March 18, 2013
A nursing home in Tennessee that hasn’t had any citations or infractions for over six years was accused last week of severe nursing home abuse involving two residents.
According to reports, Machokas and Margaret Adhiambo, the owners of the nursing home, have been charged with six counts of willful abuse and neglect, and two counts of gross negligence and physical abuse each.
The investigation started after loved ones of 96-year-old resident Gertrude Moore took her to a local hospital. Doctors informed the family that she was suffering from severe dehydration, a urinary tract infection, and multiple bruises on her legs and ankles. According to the victim, her caregivers had shaken her roughly.
Investigators also determined that the victims living in the Adhiambos’ nursing home were unable to move around on their own and take medication without help. In Tennessee, state law prohibits patients from moving into an unlicensed nursing home if they cannot move on their own. The Adhiambo nursing home does not currently have a state license.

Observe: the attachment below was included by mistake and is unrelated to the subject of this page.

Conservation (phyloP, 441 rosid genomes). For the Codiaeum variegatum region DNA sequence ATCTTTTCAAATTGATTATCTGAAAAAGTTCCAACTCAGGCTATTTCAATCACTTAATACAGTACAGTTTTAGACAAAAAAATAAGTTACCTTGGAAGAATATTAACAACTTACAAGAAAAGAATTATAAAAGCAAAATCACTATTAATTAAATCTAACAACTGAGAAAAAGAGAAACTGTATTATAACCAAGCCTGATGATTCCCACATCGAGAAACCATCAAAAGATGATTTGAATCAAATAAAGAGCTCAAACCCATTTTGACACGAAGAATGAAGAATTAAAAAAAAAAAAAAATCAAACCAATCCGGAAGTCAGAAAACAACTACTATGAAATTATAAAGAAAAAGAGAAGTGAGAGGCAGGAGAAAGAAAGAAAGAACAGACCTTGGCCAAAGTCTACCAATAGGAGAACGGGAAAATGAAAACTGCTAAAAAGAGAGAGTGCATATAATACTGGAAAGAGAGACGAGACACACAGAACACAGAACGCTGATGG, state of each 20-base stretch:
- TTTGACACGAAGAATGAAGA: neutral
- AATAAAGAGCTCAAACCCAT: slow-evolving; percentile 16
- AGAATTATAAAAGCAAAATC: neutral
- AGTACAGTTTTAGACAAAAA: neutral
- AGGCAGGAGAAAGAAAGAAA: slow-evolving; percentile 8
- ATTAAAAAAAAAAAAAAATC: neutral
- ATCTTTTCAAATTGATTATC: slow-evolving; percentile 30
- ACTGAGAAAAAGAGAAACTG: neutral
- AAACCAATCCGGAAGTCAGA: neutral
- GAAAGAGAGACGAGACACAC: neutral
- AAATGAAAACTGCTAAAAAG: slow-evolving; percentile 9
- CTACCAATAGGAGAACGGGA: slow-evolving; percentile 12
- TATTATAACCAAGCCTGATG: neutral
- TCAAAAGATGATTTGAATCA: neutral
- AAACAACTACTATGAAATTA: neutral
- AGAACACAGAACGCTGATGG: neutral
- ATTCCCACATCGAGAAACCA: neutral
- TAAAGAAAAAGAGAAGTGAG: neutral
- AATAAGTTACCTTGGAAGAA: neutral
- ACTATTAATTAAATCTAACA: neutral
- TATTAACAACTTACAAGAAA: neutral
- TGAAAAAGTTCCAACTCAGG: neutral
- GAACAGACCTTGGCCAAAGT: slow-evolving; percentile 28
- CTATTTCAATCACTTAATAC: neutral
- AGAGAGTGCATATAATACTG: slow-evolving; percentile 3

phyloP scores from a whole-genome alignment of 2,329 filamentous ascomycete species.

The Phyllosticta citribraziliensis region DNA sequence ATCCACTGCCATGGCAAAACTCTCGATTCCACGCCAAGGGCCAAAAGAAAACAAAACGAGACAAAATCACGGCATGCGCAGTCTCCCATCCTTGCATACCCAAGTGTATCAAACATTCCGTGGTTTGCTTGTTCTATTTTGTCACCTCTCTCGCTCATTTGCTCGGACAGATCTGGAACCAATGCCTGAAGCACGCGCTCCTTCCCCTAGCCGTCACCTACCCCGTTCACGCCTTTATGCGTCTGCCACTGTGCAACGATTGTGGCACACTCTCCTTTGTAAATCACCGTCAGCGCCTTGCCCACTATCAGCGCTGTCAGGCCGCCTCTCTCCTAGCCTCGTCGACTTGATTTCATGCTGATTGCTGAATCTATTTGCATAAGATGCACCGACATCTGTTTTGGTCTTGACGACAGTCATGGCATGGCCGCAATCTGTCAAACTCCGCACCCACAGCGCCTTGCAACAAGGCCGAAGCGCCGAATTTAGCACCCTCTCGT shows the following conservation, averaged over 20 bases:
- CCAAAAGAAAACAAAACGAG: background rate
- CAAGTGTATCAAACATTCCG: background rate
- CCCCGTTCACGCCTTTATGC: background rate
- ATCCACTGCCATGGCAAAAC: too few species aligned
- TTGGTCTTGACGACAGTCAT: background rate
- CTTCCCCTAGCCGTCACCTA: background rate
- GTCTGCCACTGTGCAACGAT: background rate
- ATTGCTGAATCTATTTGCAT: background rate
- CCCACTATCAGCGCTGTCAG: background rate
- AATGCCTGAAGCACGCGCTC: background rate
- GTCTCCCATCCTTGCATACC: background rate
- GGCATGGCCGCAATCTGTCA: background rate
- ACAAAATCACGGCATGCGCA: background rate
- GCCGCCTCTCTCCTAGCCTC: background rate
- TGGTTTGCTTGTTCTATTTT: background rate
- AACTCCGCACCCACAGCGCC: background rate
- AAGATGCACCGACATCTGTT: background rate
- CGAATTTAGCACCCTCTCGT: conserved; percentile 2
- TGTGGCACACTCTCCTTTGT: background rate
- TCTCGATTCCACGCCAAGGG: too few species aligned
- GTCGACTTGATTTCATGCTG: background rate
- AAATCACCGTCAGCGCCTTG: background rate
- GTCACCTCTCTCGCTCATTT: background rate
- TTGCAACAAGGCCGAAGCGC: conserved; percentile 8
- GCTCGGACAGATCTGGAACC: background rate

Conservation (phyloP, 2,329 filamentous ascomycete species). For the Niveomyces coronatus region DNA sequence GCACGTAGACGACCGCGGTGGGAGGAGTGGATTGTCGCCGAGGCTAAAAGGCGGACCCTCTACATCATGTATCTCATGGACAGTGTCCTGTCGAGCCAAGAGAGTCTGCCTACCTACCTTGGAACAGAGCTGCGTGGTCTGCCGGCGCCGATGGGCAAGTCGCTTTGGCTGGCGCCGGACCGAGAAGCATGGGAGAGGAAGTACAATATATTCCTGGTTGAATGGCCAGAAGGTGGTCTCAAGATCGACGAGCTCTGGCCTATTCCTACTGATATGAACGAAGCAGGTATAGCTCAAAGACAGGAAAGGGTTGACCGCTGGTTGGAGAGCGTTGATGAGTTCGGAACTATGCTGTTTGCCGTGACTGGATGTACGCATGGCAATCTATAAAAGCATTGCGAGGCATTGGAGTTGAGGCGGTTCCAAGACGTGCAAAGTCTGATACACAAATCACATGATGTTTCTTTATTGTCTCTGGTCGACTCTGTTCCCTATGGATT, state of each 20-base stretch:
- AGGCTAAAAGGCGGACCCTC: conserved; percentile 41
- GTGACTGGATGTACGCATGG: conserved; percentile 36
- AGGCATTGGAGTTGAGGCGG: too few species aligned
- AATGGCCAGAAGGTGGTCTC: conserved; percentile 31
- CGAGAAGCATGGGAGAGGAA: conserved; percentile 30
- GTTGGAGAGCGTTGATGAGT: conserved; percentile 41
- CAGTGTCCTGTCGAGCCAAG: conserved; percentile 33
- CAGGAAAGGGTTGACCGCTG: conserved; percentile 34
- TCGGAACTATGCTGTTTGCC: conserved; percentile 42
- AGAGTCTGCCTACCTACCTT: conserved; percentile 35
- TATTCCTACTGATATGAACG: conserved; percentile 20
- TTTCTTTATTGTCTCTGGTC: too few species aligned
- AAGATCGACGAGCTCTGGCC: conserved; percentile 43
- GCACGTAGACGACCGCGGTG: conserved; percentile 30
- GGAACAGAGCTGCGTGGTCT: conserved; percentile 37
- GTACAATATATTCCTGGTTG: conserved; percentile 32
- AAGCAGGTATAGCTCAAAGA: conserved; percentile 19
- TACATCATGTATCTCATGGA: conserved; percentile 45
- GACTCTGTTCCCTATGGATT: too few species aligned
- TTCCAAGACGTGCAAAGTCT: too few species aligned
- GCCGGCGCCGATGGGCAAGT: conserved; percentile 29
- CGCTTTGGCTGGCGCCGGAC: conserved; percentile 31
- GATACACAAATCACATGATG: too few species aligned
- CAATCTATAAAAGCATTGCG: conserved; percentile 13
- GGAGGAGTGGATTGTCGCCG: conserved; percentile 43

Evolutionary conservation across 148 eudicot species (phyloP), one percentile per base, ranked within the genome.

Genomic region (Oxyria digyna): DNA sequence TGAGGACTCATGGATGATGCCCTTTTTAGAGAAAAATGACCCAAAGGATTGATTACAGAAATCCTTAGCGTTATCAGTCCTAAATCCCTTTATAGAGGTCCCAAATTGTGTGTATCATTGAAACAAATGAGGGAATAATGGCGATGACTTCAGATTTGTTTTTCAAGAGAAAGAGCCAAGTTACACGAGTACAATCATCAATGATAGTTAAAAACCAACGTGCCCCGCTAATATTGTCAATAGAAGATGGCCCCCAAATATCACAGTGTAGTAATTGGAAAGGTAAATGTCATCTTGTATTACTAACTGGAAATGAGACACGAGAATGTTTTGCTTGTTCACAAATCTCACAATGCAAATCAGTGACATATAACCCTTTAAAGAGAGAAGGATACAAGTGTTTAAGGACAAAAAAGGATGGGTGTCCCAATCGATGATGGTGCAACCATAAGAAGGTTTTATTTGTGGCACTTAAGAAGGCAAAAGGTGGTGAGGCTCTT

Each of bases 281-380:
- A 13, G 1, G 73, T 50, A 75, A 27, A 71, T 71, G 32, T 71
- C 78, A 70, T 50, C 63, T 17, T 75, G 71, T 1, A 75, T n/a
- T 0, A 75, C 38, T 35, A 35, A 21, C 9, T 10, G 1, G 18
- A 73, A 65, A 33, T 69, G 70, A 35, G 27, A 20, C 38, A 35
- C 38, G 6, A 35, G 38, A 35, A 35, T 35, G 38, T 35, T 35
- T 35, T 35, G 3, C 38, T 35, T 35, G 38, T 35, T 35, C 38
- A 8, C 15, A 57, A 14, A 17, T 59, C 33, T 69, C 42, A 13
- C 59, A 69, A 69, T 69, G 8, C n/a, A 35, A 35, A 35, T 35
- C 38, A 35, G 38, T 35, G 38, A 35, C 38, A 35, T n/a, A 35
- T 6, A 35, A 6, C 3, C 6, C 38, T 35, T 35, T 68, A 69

According to Detective Kat Cooper with the Collegedale Police Department, the Adhiambos’ nursing home is a residential nursing home, and the caregivers don’t have the necessary skills to help the residents in the event of a fire or disaster:
“The [Machokas] cannot care for these patients with these needs. They’re not licensed to, they’re not trained to,” Detective Cooper said.
The Tennessee Department of Health, however, found no infractions in the previous years when inspecting the home. Phone calls to the department to inquire about the nursing home were not returned. Yet, family members still have the right to hire a Tennessee nursing home abuse attorney and sue the Adhiambos for personal damages even though their home is not state-certified.